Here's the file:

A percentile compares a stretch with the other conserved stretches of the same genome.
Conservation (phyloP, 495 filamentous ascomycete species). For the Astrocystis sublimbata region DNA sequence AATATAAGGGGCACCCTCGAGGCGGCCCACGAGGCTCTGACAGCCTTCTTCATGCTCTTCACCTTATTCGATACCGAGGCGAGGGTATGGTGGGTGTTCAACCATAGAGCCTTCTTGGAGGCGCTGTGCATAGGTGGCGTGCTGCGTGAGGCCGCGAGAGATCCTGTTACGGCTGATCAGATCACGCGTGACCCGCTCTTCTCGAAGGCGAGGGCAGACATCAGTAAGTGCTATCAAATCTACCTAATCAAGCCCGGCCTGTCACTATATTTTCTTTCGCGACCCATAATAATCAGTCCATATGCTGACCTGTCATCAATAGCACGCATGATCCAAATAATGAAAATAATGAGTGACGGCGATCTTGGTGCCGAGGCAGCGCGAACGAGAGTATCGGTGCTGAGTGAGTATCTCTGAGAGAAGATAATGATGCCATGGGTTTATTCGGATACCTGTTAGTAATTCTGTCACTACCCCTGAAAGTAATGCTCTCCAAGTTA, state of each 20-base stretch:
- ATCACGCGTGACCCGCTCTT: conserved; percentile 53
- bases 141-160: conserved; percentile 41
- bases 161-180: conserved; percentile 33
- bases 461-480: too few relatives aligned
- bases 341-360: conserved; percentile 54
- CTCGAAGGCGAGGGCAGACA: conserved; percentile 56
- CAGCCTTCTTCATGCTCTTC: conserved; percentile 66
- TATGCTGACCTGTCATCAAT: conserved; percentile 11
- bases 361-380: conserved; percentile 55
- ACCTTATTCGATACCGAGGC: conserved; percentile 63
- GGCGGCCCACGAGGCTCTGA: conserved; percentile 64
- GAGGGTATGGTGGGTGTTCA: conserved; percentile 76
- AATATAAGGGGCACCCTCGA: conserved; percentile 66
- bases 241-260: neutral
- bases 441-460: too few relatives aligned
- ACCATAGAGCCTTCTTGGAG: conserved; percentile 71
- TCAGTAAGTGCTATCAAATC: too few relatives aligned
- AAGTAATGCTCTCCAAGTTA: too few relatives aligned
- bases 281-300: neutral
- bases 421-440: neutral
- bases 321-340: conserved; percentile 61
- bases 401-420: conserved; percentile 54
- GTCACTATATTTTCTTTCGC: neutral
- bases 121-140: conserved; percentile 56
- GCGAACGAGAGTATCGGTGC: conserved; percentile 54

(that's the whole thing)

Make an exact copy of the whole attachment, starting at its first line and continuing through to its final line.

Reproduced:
A percentile compares a stretch with the other conserved stretches of the same genome.
Conservation (phyloP, 495 filamentous ascomycete species). For the Astrocystis sublimbata region DNA sequence AATATAAGGGGCACCCTCGAGGCGGCCCACGAGGCTCTGACAGCCTTCTTCATGCTCTTCACCTTATTCGATACCGAGGCGAGGGTATGGTGGGTGTTCAACCATAGAGCCTTCTTGGAGGCGCTGTGCATAGGTGGCGTGCTGCGTGAGGCCGCGAGAGATCCTGTTACGGCTGATCAGATCACGCGTGACCCGCTCTTCTCGAAGGCGAGGGCAGACATCAGTAAGTGCTATCAAATCTACCTAATCAAGCCCGGCCTGTCACTATATTTTCTTTCGCGACCCATAATAATCAGTCCATATGCTGACCTGTCATCAATAGCACGCATGATCCAAATAATGAAAATAATGAGTGACGGCGATCTTGGTGCCGAGGCAGCGCGAACGAGAGTATCGGTGCTGAGTGAGTATCTCTGAGAGAAGATAATGATGCCATGGGTTTATTCGGATACCTGTTAGTAATTCTGTCACTACCCCTGAAAGTAATGCTCTCCAAGTTA, state of each 20-base stretch:
- ATCACGCGTGACCCGCTCTT: conserved; percentile 53
- bases 141-160: conserved; percentile 41
- bases 161-180: conserved; percentile 33
- bases 461-480: too few relatives aligned
- bases 341-360: conserved; percentile 54
- CTCGAAGGCGAGGGCAGACA: conserved; percentile 56
- CAGCCTTCTTCATGCTCTTC: conserved; percentile 66
- TATGCTGACCTGTCATCAAT: conserved; percentile 11
- bases 361-380: conserved; percentile 55
- ACCTTATTCGATACCGAGGC: conserved; percentile 63
- GGCGGCCCACGAGGCTCTGA: conserved; percentile 64
- GAGGGTATGGTGGGTGTTCA: conserved; percentile 76
- AATATAAGGGGCACCCTCGA: conserved; percentile 66
- bases 241-260: neutral
- bases 441-460: too few relatives aligned
- ACCATAGAGCCTTCTTGGAG: conserved; percentile 71
- TCAGTAAGTGCTATCAAATC: too few relatives aligned
- AAGTAATGCTCTCCAAGTTA: too few relatives aligned
- bases 281-300: neutral
- bases 421-440: neutral
- bases 321-340: conserved; percentile 61
- bases 401-420: conserved; percentile 54
- GTCACTATATTTTCTTTCGC: neutral
- bases 121-140: conserved; percentile 56
- GCGAACGAGAGTATCGGTGC: conserved; percentile 54